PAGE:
Since June 2018, an unprecedented number of regions around the world have been facing raging temperatures, which have caused wildfires, ruined crops and killed hundreds of people.
A heat wave is consuming countries around the world, including Europe, which is sweltering in near record-breaking temperatures. In England and Wales, nearly 700 more deaths than average have been recorded during the 15-day peak of the heatwave in June and July, according to official statistics.
Montreal, Canada, recorded the highest temperature in 147 years of record-keeping on July 2, with the heatwave killing more than 70 people. On July 5, the Ouargla weather station in Algeria’s Sahara Desert reported the highest reliable temperature ever recorded in Africa: 51.3 degrees Celsius. In Sweden at least one person died and dozens more were injured by forest fires. Hot weather and persistent drought have seen wildfires raging as far north as the Arctic Circle.
Japan’s weather agency declared a heatwave sweeping the country a natural disaster, with at least 65 deaths recorded. An agency spokesman warned that “unprecedented levels of heat” were being seen in some areas and more than 22,000 people were taken to hospital with heat stroke, nearly half of them elderly.
Wildfires, wasted crops and health problems are some of the many disastrous consequences this hot weather will have and already UK farmers have stated that they are anxious about the impact of the heat on crops and livestock, warning of lettuce, cauliflower and broccoli shortages if there wasn’t enough water to keep irrigation levels up. While, for dairy farmers, the National Farmers Union says that in many areas the grass has stopped growing, crops are ripening too early and milk yields and animals’ winter food supplies could be hit.
Wildlife charities are calling on the public to take action to help the UK’s small mammals, birds and insects – all already facing major threats – by helping to provide water sources and maintaining damp habitats.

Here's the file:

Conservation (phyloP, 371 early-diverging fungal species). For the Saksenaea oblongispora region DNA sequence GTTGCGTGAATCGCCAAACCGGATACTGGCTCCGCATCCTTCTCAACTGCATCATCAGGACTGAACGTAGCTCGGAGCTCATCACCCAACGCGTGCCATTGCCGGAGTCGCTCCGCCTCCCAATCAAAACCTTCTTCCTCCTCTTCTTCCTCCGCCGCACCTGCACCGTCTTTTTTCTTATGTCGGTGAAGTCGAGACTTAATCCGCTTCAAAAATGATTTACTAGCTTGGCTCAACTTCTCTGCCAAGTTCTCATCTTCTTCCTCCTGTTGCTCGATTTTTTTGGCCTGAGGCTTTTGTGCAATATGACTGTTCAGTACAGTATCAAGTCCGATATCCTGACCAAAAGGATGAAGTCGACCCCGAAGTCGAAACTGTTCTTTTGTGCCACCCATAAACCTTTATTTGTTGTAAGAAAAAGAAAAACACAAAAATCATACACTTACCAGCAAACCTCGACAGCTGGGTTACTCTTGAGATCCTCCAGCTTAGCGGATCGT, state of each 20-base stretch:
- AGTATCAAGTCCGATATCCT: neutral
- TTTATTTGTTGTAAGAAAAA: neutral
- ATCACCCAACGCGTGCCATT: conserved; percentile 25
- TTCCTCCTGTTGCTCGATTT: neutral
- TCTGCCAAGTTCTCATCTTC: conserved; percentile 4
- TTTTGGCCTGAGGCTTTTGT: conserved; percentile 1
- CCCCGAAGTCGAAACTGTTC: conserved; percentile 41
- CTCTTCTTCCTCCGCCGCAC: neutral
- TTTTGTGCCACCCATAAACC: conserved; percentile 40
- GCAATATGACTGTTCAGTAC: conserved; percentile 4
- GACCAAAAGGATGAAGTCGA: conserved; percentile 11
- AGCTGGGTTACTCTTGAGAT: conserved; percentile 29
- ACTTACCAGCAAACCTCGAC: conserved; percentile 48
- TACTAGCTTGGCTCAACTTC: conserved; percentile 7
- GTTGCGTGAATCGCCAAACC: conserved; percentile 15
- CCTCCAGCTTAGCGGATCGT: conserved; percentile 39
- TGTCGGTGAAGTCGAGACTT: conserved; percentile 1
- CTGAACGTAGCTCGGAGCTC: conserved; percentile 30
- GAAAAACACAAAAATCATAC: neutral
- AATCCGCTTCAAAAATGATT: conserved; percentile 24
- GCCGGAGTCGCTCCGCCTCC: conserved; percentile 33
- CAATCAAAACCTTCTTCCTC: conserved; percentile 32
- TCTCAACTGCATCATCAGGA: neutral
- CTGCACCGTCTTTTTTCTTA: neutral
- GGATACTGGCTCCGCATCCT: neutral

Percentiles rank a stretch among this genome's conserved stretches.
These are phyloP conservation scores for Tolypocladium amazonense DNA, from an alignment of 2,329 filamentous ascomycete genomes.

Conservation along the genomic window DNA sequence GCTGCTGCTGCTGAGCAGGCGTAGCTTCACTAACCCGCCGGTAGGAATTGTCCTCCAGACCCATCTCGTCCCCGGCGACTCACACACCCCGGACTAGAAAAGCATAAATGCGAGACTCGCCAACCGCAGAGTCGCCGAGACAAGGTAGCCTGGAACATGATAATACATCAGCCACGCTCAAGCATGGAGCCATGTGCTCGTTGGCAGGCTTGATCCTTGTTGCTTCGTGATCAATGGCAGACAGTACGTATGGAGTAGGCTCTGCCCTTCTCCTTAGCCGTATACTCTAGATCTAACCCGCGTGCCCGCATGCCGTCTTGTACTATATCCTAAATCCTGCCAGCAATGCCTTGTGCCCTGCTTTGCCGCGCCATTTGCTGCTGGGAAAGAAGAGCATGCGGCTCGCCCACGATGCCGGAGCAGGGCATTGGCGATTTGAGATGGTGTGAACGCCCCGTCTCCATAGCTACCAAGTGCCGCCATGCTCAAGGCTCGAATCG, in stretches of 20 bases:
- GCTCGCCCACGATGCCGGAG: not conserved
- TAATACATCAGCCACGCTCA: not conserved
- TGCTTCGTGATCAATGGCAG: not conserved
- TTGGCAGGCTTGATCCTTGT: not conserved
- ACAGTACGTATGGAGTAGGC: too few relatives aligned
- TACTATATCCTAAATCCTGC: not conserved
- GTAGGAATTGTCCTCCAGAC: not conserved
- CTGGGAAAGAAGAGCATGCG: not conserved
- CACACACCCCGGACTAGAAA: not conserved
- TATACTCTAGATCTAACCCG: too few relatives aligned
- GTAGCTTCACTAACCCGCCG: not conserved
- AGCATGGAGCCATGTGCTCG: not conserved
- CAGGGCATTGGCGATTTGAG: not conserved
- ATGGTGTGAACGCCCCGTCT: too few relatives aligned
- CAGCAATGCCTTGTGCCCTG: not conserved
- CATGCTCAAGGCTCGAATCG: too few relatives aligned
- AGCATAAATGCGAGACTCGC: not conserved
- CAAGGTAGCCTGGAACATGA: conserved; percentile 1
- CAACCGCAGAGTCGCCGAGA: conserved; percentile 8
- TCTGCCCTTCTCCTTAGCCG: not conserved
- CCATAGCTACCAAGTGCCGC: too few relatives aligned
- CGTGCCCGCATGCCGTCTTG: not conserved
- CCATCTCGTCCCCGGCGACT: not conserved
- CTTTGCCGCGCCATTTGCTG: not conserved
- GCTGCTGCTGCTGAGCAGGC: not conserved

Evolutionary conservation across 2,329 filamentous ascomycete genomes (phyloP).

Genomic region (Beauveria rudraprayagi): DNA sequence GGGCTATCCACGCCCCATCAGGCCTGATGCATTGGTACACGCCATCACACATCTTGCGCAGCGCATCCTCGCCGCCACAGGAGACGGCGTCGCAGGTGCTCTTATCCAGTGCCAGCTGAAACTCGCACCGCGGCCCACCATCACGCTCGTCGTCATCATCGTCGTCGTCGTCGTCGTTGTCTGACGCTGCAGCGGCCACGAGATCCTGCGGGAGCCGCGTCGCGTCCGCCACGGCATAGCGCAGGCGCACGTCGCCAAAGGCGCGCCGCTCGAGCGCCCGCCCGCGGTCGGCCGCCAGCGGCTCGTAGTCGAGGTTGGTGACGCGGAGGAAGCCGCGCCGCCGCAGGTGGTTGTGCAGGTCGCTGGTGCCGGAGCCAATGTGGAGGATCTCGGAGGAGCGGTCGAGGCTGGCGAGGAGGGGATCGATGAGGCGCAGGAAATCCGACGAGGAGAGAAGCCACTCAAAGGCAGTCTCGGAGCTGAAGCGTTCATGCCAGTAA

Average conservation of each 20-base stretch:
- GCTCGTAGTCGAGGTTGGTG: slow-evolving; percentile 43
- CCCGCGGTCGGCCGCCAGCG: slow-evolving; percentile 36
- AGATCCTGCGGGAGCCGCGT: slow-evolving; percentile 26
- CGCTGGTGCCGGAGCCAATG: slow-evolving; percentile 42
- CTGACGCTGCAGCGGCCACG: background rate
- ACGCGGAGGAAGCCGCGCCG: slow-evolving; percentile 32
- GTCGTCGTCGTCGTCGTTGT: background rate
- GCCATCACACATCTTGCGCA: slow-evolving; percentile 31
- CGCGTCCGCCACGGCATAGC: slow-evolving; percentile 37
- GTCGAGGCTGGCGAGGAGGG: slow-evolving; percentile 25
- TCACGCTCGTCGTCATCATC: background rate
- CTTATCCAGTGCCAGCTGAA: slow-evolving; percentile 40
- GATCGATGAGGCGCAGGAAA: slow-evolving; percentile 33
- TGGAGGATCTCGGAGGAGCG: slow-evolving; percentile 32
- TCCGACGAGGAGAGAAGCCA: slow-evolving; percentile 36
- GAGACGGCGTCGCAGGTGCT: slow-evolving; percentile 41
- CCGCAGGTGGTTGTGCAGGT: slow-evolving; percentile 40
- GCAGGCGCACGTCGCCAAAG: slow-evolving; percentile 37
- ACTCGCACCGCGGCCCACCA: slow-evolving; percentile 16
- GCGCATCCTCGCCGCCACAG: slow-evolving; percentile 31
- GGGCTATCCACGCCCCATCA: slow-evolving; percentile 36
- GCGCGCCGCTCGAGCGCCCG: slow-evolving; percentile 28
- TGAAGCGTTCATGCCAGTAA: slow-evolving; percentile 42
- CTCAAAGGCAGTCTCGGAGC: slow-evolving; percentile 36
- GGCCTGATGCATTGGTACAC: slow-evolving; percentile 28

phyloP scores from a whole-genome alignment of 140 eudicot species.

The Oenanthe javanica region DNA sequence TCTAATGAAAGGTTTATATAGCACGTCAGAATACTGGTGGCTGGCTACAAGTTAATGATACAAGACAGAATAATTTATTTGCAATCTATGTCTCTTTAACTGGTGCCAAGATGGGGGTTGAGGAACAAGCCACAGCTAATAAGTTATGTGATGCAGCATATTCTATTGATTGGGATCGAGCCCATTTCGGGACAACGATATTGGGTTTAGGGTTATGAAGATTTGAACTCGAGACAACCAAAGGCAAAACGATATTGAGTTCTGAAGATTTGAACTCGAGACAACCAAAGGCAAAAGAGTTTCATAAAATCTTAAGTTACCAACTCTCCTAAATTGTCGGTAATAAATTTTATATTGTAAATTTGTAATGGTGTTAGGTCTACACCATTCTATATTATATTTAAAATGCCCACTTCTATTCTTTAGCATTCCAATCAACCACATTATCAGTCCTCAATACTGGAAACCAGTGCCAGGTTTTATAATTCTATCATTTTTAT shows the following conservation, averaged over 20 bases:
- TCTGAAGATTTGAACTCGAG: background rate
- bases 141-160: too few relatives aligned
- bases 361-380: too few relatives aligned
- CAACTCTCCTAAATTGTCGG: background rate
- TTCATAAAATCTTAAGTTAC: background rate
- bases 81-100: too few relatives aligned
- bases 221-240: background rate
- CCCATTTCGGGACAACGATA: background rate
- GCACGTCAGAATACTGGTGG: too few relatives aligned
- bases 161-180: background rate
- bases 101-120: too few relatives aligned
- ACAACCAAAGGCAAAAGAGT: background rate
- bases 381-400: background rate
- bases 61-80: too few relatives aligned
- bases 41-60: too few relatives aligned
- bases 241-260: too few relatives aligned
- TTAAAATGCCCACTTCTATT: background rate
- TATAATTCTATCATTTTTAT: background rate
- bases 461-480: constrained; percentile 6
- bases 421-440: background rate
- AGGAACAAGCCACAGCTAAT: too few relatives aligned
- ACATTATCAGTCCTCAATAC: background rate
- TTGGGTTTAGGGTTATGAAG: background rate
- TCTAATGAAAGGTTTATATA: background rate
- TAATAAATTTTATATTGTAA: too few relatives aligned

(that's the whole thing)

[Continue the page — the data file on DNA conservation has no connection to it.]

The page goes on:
Heatwaves were weather patterns that we would read about happening in Africa and South Asia, particularly in India. The summer of 2015 produced one of the deadliest heat waves in history in South Asia, killing an estimated 3,500 people in Pakistan and India. Now this is a weather phenomenon affecting us all. Research published in in the journalScience Advances, last year suggested that by the end of this century climate change could lead to summer heat waves with levels of heat and humidity that exceed what humans can survive without protection.
The study is based on data showing that hot weather’s deadliest effects for humans comes from a combination of high temperature and high humidity, an index which is measured by a reading known as wet-bulb temperature. This reflects the ability of moisture to evaporate, which is the mechanism required for the human body to maintain its internal temperature through the evaporation of sweat. At a wet-bulb temperature of 35 degrees Celsius, the human body cannot cool itself enough to survive more than a few hours.
According to the World Health Organization in a climate change scenario, extreme heat waves may occur “as often as every two years in the second half of the 21st century.” It also predicts that between 2030 and 2050, climate change is expected to cause approximately 250 000 additional deaths per year, from malnutrition, malaria and heat stress. While the direct damage costs to health (i.e. excluding costs in health-determining sectors such as agriculture and water and sanitation), is estimated to be between USD 2-4 billion/year by 2030.